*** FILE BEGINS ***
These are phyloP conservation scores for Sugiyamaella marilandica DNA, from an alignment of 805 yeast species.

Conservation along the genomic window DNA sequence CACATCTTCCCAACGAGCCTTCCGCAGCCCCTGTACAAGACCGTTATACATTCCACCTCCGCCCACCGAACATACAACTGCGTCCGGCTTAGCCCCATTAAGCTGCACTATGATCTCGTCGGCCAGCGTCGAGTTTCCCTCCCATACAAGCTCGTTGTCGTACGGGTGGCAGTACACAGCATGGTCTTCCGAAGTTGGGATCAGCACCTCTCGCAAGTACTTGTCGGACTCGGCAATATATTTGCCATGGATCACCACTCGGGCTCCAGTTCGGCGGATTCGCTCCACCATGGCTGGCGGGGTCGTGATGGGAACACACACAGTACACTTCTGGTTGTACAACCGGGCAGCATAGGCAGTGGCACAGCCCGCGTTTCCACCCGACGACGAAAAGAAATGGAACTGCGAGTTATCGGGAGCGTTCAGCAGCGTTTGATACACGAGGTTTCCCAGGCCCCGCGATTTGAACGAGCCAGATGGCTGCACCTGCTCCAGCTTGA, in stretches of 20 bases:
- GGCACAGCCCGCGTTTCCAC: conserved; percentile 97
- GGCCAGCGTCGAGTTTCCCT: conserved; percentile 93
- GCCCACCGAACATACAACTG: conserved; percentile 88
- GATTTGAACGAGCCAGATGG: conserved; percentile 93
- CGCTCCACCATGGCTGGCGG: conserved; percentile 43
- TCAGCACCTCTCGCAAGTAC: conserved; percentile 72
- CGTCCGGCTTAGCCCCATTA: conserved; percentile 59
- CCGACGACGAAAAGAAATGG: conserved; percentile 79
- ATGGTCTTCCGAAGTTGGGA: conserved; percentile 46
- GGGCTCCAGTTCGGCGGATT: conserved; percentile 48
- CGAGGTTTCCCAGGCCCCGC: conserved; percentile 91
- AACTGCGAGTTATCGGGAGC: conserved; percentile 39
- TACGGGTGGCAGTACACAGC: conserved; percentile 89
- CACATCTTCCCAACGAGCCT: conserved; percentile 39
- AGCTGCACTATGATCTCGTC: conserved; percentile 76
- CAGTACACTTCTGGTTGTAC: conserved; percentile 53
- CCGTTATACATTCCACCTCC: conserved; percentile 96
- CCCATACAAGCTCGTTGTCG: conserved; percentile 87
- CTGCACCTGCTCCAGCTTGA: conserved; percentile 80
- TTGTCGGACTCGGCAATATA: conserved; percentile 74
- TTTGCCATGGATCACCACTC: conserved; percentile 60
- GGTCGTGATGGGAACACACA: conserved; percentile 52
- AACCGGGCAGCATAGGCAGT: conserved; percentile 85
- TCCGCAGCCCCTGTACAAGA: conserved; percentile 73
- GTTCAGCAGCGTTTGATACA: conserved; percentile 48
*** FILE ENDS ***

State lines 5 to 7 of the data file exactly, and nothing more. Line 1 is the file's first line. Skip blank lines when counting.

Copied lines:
- GCCCACCGAACATACAACTG: conserved; percentile 88
- GATTTGAACGAGCCAGATGG: conserved; percentile 93
- CGCTCCACCATGGCTGGCGG: conserved; percentile 43